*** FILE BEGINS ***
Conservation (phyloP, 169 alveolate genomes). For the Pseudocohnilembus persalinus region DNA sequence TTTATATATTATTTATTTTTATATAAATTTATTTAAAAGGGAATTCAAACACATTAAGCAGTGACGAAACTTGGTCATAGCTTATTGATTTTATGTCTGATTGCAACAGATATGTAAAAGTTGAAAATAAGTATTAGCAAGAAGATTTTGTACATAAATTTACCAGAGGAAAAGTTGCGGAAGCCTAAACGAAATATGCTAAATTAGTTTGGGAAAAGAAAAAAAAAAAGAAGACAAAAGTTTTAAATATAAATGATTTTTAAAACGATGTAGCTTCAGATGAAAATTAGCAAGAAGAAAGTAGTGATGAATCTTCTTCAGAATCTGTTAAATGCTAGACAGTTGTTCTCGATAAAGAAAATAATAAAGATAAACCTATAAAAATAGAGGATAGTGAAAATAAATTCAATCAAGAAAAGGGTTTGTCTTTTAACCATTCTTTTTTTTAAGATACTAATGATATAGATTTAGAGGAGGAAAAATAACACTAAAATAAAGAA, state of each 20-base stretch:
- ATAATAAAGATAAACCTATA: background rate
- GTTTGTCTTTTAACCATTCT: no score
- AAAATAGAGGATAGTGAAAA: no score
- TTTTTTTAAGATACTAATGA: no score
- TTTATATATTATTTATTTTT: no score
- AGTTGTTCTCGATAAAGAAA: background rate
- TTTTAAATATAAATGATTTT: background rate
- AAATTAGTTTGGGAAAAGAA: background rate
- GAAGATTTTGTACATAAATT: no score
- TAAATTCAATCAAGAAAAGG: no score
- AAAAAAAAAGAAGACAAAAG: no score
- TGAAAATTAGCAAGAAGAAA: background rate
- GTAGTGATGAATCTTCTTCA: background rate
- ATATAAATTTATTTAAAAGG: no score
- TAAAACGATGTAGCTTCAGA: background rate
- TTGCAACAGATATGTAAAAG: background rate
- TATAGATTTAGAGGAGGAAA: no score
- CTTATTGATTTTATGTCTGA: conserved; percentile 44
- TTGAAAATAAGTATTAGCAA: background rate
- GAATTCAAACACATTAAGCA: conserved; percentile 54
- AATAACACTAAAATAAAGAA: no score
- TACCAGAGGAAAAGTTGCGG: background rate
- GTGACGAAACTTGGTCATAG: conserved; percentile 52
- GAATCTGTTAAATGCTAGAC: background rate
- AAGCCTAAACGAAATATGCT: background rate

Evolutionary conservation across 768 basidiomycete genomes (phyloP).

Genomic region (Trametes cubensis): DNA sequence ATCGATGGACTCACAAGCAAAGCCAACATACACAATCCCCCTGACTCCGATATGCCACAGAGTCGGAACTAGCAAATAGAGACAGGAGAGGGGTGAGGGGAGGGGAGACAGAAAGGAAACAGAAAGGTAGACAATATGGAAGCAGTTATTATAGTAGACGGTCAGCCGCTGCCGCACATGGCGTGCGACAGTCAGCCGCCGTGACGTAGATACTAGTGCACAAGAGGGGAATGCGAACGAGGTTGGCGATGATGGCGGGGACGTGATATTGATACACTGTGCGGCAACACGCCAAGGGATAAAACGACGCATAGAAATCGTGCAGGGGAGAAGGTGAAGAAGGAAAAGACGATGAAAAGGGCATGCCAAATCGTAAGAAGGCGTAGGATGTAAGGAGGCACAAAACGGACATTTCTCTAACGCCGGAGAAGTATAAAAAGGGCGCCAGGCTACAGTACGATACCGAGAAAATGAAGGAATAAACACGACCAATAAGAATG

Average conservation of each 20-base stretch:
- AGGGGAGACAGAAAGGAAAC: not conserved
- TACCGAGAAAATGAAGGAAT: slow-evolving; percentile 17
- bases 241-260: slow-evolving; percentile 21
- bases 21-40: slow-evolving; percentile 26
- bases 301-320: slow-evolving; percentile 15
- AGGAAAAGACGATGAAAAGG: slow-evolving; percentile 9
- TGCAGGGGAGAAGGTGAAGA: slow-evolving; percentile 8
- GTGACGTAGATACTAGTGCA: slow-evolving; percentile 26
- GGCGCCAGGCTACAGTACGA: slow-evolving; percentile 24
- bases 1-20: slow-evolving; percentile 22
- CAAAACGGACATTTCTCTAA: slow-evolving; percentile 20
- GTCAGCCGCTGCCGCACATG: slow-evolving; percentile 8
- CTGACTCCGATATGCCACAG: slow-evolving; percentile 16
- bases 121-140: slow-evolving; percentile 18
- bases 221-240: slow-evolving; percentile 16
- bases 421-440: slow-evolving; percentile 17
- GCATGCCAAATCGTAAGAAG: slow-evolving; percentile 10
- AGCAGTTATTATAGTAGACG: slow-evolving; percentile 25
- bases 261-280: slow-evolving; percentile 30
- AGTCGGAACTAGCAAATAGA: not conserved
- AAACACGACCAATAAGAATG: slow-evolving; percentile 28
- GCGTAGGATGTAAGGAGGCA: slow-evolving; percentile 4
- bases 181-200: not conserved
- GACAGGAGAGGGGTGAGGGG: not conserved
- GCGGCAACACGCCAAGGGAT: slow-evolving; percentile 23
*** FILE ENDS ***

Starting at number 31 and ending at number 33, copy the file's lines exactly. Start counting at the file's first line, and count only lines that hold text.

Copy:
- TACCGAGAAAATGAAGGAAT: slow-evolving; percentile 17
- bases 241-260: slow-evolving; percentile 21
- bases 21-40: slow-evolving; percentile 26